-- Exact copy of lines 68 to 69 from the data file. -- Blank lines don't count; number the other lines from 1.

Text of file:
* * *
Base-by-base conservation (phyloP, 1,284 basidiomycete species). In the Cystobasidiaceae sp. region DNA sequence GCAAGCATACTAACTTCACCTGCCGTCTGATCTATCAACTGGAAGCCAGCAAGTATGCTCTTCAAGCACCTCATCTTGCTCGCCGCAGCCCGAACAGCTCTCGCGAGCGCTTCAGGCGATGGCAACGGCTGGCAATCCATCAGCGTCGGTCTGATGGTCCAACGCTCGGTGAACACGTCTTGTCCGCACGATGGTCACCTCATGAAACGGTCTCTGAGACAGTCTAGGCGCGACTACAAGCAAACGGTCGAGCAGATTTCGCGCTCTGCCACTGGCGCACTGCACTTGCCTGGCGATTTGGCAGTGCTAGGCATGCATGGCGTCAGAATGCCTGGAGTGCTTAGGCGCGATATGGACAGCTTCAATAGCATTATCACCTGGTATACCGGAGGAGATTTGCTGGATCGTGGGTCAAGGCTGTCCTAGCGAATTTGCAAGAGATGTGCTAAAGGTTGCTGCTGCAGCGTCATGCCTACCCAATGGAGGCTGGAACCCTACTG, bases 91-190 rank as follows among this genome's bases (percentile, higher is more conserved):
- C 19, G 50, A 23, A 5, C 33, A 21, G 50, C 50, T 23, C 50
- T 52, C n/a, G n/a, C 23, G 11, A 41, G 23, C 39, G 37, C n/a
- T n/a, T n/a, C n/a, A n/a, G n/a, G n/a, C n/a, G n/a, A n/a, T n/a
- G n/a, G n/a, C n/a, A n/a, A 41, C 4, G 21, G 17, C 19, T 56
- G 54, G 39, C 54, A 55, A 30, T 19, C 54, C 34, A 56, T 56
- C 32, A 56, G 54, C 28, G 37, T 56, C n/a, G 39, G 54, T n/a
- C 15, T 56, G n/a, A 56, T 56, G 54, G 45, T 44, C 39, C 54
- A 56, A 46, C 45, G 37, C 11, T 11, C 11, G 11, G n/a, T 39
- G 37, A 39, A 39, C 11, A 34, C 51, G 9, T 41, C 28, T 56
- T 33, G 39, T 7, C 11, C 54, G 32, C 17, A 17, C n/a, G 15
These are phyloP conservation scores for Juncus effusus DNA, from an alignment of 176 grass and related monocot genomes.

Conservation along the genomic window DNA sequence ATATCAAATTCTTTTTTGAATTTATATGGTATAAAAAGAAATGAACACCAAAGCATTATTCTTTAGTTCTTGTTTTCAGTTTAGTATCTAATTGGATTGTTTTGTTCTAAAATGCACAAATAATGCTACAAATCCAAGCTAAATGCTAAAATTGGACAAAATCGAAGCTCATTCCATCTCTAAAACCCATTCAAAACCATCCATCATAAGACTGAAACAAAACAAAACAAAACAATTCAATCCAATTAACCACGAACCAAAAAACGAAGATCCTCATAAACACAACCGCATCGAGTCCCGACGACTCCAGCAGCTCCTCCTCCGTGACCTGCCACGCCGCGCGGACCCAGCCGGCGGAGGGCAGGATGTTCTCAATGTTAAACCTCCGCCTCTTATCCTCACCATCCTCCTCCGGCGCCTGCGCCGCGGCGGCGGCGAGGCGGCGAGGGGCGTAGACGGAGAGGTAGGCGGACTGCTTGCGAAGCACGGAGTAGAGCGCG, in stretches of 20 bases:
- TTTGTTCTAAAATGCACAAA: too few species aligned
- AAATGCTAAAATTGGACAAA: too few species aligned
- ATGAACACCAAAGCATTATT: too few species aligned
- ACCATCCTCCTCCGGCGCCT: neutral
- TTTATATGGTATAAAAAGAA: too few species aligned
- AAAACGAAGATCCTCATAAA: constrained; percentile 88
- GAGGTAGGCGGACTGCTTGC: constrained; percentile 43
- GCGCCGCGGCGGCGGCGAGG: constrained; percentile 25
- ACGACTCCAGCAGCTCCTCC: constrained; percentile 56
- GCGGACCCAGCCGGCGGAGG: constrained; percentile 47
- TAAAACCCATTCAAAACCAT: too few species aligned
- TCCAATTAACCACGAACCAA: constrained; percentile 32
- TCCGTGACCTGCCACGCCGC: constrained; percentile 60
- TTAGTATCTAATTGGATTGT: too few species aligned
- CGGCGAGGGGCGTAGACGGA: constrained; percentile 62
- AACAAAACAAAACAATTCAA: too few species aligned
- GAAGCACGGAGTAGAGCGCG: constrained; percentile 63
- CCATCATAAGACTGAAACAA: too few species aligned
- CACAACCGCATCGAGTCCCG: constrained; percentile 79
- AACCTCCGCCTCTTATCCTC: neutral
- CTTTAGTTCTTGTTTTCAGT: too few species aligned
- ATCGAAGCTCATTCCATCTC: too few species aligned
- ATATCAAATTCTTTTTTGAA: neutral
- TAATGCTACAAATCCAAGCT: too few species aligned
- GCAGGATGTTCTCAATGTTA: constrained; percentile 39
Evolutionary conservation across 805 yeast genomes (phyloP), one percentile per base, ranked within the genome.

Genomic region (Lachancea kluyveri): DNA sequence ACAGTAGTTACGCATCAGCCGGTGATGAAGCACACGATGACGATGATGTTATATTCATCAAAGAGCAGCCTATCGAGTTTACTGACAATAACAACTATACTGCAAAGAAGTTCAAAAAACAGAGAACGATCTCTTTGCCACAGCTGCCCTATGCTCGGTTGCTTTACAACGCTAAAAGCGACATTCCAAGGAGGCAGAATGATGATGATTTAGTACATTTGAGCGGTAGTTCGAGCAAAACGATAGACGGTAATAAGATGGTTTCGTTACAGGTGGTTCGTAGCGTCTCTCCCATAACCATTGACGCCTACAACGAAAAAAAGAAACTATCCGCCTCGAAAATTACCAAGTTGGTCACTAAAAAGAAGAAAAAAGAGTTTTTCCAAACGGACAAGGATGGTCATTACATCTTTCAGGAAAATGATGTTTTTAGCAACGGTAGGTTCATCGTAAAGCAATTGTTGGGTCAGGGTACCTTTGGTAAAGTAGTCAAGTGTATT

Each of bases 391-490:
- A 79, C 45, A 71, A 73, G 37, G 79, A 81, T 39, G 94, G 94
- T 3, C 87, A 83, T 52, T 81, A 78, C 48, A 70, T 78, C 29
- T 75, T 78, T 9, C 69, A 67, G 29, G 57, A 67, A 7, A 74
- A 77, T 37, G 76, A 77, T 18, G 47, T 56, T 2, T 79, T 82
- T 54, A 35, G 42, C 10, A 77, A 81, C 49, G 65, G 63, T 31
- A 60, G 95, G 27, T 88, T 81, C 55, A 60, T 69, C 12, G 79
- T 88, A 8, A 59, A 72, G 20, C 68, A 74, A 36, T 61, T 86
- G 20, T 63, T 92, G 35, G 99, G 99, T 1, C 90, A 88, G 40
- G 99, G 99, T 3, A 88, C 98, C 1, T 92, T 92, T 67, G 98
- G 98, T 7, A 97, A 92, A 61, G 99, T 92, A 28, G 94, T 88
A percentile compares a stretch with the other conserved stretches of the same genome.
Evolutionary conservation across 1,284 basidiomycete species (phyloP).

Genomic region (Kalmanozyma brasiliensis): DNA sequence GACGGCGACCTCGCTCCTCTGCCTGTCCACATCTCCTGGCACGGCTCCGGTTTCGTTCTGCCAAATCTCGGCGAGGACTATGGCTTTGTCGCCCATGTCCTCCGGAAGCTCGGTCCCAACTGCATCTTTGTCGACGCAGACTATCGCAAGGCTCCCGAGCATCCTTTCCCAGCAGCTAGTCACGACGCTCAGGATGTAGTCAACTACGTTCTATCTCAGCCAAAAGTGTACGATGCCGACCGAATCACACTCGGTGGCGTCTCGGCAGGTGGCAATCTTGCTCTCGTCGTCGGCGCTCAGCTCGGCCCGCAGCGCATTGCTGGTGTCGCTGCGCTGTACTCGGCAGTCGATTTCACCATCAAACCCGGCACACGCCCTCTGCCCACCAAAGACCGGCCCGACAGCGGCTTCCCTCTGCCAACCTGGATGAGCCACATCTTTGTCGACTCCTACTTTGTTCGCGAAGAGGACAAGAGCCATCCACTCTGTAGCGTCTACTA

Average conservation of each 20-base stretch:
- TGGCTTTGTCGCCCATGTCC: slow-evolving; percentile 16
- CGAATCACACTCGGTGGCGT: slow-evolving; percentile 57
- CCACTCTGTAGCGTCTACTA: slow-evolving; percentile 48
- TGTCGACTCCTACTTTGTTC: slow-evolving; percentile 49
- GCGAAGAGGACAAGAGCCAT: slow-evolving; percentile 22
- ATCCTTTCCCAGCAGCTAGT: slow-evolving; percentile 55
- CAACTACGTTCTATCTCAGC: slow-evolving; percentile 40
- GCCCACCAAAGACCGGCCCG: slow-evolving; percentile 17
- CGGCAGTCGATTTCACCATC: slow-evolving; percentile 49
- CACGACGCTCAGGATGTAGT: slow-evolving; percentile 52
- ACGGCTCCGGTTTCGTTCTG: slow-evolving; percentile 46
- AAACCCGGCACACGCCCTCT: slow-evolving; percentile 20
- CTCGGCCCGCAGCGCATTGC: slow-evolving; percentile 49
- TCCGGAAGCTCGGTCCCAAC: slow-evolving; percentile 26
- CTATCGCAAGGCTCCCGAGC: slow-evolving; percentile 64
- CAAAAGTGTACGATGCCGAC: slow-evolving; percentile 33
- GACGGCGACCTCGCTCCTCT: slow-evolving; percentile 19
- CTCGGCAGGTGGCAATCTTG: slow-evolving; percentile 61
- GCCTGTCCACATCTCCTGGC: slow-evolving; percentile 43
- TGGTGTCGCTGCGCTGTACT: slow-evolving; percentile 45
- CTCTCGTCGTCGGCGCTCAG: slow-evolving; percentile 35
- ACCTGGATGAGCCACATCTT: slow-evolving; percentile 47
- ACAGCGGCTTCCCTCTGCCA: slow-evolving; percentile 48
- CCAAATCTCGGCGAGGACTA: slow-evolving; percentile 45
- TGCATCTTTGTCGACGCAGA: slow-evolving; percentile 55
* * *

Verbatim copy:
- CTCGGCCCGCAGCGCATTGC: slow-evolving; percentile 49
- TCCGGAAGCTCGGTCCCAAC: slow-evolving; percentile 26